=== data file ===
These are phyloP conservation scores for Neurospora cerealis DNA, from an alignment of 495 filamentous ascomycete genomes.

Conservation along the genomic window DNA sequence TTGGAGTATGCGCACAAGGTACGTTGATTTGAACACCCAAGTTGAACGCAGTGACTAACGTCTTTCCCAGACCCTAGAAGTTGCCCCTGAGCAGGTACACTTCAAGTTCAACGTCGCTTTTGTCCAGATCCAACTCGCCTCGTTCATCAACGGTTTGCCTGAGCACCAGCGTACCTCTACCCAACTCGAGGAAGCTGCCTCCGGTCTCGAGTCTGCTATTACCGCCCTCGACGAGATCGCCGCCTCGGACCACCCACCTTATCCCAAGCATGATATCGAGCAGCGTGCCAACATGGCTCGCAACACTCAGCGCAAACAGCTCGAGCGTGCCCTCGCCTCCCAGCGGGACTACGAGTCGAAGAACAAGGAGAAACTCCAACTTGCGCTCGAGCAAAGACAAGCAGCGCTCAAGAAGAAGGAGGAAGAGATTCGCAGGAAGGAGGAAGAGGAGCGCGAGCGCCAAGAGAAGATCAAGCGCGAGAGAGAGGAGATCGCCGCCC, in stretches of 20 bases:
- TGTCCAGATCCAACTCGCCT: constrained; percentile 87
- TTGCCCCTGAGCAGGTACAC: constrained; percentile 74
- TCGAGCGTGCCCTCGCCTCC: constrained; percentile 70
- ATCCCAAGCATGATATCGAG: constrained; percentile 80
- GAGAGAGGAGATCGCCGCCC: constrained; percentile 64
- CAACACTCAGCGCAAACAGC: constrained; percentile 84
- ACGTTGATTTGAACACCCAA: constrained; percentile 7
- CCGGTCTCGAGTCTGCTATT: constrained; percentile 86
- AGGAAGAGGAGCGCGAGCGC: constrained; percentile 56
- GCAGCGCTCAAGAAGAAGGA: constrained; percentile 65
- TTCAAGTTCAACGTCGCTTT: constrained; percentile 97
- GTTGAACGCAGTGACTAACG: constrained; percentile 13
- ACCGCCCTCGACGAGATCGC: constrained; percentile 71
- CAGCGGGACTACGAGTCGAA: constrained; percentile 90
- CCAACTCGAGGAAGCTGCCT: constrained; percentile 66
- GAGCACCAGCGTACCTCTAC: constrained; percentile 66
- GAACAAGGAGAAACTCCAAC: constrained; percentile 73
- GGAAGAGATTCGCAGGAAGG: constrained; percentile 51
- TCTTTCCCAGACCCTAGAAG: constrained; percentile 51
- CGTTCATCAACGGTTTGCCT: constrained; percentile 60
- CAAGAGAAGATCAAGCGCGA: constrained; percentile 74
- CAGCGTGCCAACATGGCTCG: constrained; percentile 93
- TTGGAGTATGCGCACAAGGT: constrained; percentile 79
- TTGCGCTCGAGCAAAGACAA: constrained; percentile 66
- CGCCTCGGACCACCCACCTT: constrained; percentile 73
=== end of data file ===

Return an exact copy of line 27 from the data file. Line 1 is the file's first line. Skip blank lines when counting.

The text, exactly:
- CGCCTCGGACCACCCACCTT: constrained; percentile 73